This year’s trend is all about hyperautomation, blockchain, Artificial Intelligence security, and everything technology.
The words “Human Augmentation” conjure up notions that seem out of this world, such as advanced high-technology cyborgs. In reality, however, we have been augmenting parts of the human body for hundreds of years now. Everyday things like eyeglasses, hearing aids, and limb prosthetics just evolved into cochlear implants and wearable technology. Even laser eye surgery that was considered bizarre has now turned into a conventional option.
With the constant advances and development in the field of technology, it has now moved on ahead of augmentation that substitutes a human ability and into augmentation that produces superhuman abilities.
So would it be possible for scientists to develop a technology to advance the brain to boost memory, or implant a chip to decode neural patterns? Would it be possible that autoworkers would have exoskeletons as a standard uniform, empowering them to lift weights beyond the average human capacity? Would it be possible for doctors to implant sensors that can monitor how drugs move inside a body?
Whether these developments really happen or not will significantly influence the world. This makes human augmentation one of the 10 strategic technology trends that will make significant opportunities for the upcoming years.
The other trends are focused on how these technologies will transform people and the places that they are in (consumers, employees, homes, businesses, etc.). This is because we believe that in order to further advance technology even further, we have to consider the human side of the world first since at the end of the day, technology is there to make life easier for humans.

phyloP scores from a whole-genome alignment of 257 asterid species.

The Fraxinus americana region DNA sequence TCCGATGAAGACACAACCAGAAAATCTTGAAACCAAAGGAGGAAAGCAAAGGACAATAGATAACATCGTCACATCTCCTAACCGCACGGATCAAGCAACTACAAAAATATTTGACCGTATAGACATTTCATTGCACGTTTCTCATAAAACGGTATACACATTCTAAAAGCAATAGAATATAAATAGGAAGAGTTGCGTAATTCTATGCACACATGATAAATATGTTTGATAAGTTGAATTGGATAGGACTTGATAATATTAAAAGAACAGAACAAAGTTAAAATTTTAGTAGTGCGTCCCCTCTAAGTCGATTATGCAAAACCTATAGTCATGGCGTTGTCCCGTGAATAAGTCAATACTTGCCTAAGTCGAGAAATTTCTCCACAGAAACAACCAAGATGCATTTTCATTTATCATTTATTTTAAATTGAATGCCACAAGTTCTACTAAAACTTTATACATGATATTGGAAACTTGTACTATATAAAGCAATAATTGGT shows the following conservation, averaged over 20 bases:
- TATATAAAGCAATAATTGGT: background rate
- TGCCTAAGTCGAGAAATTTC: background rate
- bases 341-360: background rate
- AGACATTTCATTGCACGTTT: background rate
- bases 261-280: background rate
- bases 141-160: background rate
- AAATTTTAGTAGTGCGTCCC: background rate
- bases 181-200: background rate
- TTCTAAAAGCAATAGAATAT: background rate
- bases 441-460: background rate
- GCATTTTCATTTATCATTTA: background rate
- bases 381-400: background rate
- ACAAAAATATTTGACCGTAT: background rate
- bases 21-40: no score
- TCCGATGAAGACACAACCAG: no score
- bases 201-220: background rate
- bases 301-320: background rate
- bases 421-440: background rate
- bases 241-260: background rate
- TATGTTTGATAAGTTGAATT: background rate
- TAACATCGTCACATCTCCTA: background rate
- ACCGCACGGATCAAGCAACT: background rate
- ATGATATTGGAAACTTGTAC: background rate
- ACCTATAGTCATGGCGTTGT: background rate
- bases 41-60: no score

- Hyper automation
Automation utilizes technology to automate responsibilities that normally require humans.
Hyperautomation deals with the use of technologies such as machine learning (ML) and artificial intelligence (AI) to rapidly and drastically automate processes and augment humans. This extends over an array of tools that can be automated, but it also applies to the refinement of the automation like discovering, analyzing, designing, automation, measuring, monitoring, and reassessing.
Because of our complexity, no single tool can displace humans. That is why hyperautomation requires an aggregation of tools such as robotic process automation (RPA), intelligent business management software (iBPMS), and Artificial Intelligence, with the goal of improved and advanced AI-driven decision-making capacities.
Hyperautomation also often result in the creation of a digital twin of the organization which allows organizations to envision how functions, processes, and key performance indicators combine to accelerate value. The digital twin organization then becomes an essential part of the automation process as it provides real-time and constant intelligence about the organization and valuable business opportunities.
2. Multi experience
Multi experience replaces people that are great with technology with technology that is greater than people. The conventional concept of a computer evolves from a singular point of interaction to incorporating multisensory and multi-touchpoint technology like wearables and high-tech computer sensors.
A great example for this one is Domino’s Pizza’s app-based ordering that involves self-driving pizza delivery vehicles, a pizza tracker, and smart speaker interfaces.
The multiexperience tech currently focuses on immersive activities that use the combination of augmented, virtual, and mixed reality on top of advanced human-machine interfaces and sensing technologies.